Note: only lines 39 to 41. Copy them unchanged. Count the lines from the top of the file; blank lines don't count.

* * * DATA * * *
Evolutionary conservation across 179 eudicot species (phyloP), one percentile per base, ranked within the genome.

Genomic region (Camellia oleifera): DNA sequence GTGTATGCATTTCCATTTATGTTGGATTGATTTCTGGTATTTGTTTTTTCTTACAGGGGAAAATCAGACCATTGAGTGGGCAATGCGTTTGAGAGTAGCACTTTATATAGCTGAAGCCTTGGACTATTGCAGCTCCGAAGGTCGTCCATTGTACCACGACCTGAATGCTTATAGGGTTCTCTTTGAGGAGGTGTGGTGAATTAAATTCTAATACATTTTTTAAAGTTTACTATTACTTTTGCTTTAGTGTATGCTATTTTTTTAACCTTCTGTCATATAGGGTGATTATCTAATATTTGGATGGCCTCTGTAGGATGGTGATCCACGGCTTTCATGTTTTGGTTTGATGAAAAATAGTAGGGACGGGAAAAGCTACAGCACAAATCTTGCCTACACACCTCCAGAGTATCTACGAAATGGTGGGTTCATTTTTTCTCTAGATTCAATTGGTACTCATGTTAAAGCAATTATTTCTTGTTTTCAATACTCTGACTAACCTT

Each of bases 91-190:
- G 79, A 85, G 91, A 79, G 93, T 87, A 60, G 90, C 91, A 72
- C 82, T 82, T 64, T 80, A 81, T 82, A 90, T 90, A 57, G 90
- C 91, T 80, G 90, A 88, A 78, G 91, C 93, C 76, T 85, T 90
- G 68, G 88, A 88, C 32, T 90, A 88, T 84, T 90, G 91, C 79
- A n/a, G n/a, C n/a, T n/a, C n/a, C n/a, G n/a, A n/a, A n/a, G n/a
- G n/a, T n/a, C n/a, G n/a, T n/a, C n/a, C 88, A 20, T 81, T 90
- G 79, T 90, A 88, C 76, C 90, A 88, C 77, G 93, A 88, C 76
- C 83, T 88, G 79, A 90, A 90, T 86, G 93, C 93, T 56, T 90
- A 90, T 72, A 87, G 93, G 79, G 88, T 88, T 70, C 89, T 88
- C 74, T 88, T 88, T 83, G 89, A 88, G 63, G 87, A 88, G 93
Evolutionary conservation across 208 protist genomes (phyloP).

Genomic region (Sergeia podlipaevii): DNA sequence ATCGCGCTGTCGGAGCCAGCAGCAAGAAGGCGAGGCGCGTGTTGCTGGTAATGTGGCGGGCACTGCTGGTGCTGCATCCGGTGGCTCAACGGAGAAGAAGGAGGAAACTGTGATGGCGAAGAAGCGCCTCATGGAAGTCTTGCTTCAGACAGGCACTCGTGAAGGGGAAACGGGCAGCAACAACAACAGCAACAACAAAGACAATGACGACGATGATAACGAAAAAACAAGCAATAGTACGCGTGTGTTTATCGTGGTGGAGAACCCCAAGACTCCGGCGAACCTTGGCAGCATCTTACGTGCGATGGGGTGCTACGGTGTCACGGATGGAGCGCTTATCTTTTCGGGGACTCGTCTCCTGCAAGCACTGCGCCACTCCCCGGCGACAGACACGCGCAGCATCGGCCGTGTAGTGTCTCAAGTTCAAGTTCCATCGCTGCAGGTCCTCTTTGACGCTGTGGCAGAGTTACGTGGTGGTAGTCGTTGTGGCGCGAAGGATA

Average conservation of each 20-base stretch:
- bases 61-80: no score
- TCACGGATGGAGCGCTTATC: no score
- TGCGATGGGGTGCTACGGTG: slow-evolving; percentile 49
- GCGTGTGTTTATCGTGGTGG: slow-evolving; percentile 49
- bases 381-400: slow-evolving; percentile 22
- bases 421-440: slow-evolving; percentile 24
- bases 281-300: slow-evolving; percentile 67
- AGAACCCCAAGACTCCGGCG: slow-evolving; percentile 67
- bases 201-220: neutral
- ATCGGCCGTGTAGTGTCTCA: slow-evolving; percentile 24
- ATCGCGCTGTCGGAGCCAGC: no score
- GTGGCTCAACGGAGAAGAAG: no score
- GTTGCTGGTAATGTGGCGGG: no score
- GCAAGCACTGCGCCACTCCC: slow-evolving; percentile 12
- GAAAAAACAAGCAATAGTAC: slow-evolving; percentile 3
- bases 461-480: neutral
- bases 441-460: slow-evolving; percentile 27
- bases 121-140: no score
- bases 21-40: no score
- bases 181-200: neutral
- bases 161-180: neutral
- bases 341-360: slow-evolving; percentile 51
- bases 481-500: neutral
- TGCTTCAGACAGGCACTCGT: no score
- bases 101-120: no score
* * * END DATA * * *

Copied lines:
- bases 481-500: neutral
- TGCTTCAGACAGGCACTCGT: no score
- bases 101-120: no score